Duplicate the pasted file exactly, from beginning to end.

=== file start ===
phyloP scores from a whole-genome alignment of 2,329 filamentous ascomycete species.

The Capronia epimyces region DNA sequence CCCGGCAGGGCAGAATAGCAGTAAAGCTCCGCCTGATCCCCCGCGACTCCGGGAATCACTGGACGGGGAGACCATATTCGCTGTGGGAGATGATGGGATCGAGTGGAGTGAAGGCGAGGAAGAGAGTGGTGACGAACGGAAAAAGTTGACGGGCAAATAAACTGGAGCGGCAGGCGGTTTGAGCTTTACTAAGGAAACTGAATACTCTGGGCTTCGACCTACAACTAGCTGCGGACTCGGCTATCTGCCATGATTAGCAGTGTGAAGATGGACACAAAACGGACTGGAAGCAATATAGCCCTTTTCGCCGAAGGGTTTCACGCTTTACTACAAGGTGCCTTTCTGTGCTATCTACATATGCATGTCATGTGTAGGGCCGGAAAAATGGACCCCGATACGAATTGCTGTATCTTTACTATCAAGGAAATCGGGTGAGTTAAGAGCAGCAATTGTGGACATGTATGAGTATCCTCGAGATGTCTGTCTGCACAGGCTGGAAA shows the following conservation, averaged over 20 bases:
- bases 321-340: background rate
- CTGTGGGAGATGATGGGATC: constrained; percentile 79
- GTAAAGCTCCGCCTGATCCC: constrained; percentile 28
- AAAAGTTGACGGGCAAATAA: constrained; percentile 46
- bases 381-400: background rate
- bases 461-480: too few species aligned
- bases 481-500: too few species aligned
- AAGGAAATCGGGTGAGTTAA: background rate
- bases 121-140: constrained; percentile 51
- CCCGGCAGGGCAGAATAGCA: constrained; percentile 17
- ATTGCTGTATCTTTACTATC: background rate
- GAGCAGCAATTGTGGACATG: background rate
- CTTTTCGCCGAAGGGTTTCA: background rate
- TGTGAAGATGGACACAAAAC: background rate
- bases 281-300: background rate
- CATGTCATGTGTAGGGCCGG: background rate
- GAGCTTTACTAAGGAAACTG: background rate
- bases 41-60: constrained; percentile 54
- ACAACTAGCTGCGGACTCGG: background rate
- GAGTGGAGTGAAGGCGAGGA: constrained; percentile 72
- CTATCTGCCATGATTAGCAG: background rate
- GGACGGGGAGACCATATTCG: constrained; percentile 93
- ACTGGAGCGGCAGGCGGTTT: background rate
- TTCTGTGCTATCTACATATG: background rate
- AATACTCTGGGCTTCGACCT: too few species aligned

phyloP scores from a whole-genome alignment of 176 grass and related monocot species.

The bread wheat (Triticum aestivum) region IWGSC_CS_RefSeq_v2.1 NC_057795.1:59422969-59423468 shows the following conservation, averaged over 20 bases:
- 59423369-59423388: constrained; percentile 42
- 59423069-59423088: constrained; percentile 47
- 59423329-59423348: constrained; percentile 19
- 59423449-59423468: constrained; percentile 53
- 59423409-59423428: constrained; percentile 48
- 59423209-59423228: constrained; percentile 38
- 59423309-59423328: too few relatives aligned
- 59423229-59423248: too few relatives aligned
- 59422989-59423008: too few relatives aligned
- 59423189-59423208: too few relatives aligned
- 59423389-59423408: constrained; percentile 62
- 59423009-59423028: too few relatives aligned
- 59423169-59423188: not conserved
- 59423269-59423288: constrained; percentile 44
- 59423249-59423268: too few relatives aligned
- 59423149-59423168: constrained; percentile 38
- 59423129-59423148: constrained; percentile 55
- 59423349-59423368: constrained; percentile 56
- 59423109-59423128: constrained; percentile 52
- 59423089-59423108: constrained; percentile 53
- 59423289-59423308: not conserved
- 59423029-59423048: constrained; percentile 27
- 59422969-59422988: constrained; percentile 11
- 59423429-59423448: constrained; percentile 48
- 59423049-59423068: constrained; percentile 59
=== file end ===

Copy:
phyloP scores from a whole-genome alignment of 2,329 filamentous ascomycete species.

The Capronia epimyces region DNA sequence CCCGGCAGGGCAGAATAGCAGTAAAGCTCCGCCTGATCCCCCGCGACTCCGGGAATCACTGGACGGGGAGACCATATTCGCTGTGGGAGATGATGGGATCGAGTGGAGTGAAGGCGAGGAAGAGAGTGGTGACGAACGGAAAAAGTTGACGGGCAAATAAACTGGAGCGGCAGGCGGTTTGAGCTTTACTAAGGAAACTGAATACTCTGGGCTTCGACCTACAACTAGCTGCGGACTCGGCTATCTGCCATGATTAGCAGTGTGAAGATGGACACAAAACGGACTGGAAGCAATATAGCCCTTTTCGCCGAAGGGTTTCACGCTTTACTACAAGGTGCCTTTCTGTGCTATCTACATATGCATGTCATGTGTAGGGCCGGAAAAATGGACCCCGATACGAATTGCTGTATCTTTACTATCAAGGAAATCGGGTGAGTTAAGAGCAGCAATTGTGGACATGTATGAGTATCCTCGAGATGTCTGTCTGCACAGGCTGGAAA shows the following conservation, averaged over 20 bases:
- bases 321-340: background rate
- CTGTGGGAGATGATGGGATC: constrained; percentile 79
- GTAAAGCTCCGCCTGATCCC: constrained; percentile 28
- AAAAGTTGACGGGCAAATAA: constrained; percentile 46
- bases 381-400: background rate
- bases 461-480: too few species aligned
- bases 481-500: too few species aligned
- AAGGAAATCGGGTGAGTTAA: background rate
- bases 121-140: constrained; percentile 51
- CCCGGCAGGGCAGAATAGCA: constrained; percentile 17
- ATTGCTGTATCTTTACTATC: background rate
- GAGCAGCAATTGTGGACATG: background rate
- CTTTTCGCCGAAGGGTTTCA: background rate
- TGTGAAGATGGACACAAAAC: background rate
- bases 281-300: background rate
- CATGTCATGTGTAGGGCCGG: background rate
- GAGCTTTACTAAGGAAACTG: background rate
- bases 41-60: constrained; percentile 54
- ACAACTAGCTGCGGACTCGG: background rate
- GAGTGGAGTGAAGGCGAGGA: constrained; percentile 72
- CTATCTGCCATGATTAGCAG: background rate
- GGACGGGGAGACCATATTCG: constrained; percentile 93
- ACTGGAGCGGCAGGCGGTTT: background rate
- TTCTGTGCTATCTACATATG: background rate
- AATACTCTGGGCTTCGACCT: too few species aligned

phyloP scores from a whole-genome alignment of 176 grass and related monocot species.

The bread wheat (Triticum aestivum) region IWGSC_CS_RefSeq_v2.1 NC_057795.1:59422969-59423468 shows the following conservation, averaged over 20 bases:
- 59423369-59423388: constrained; percentile 42
- 59423069-59423088: constrained; percentile 47
- 59423329-59423348: constrained; percentile 19
- 59423449-59423468: constrained; percentile 53
- 59423409-59423428: constrained; percentile 48
- 59423209-59423228: constrained; percentile 38
- 59423309-59423328: too few relatives aligned
- 59423229-59423248: too few relatives aligned
- 59422989-59423008: too few relatives aligned
- 59423189-59423208: too few relatives aligned
- 59423389-59423408: constrained; percentile 62
- 59423009-59423028: too few relatives aligned
- 59423169-59423188: not conserved
- 59423269-59423288: constrained; percentile 44
- 59423249-59423268: too few relatives aligned
- 59423149-59423168: constrained; percentile 38
- 59423129-59423148: constrained; percentile 55
- 59423349-59423368: constrained; percentile 56
- 59423109-59423128: constrained; percentile 52
- 59423089-59423108: constrained; percentile 53
- 59423289-59423308: not conserved
- 59423029-59423048: constrained; percentile 27
- 59422969-59422988: constrained; percentile 11
- 59423429-59423448: constrained; percentile 48
- 59423049-59423068: constrained; percentile 59